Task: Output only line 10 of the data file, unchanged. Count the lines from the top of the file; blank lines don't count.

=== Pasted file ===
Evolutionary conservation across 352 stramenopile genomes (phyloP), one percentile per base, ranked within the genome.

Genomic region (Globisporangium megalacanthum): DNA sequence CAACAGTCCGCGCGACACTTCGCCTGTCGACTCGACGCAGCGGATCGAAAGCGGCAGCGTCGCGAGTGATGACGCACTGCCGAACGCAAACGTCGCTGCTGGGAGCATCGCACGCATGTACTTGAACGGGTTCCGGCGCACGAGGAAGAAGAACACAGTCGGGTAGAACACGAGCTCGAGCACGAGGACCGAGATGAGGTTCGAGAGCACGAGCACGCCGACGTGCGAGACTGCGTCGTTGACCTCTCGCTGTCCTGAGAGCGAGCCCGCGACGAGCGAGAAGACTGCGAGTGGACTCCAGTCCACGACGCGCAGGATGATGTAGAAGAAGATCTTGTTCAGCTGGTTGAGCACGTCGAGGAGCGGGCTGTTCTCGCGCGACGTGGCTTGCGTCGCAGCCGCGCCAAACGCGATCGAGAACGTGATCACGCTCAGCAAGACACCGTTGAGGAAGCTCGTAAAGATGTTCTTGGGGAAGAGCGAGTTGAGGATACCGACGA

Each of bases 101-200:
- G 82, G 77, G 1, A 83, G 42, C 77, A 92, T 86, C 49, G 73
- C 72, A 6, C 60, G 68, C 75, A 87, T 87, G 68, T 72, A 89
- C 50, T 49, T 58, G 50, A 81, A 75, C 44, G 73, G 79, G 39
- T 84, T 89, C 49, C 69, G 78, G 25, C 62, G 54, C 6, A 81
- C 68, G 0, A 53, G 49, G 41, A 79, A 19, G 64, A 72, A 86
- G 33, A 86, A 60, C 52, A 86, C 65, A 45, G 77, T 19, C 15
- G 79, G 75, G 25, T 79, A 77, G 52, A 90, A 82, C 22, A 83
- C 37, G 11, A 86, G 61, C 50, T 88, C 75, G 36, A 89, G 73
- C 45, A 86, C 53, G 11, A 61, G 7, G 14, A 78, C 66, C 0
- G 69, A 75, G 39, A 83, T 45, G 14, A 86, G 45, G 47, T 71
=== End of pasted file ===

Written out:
- G 79, G 75, G 25, T 79, A 77, G 52, A 90, A 82, C 22, A 83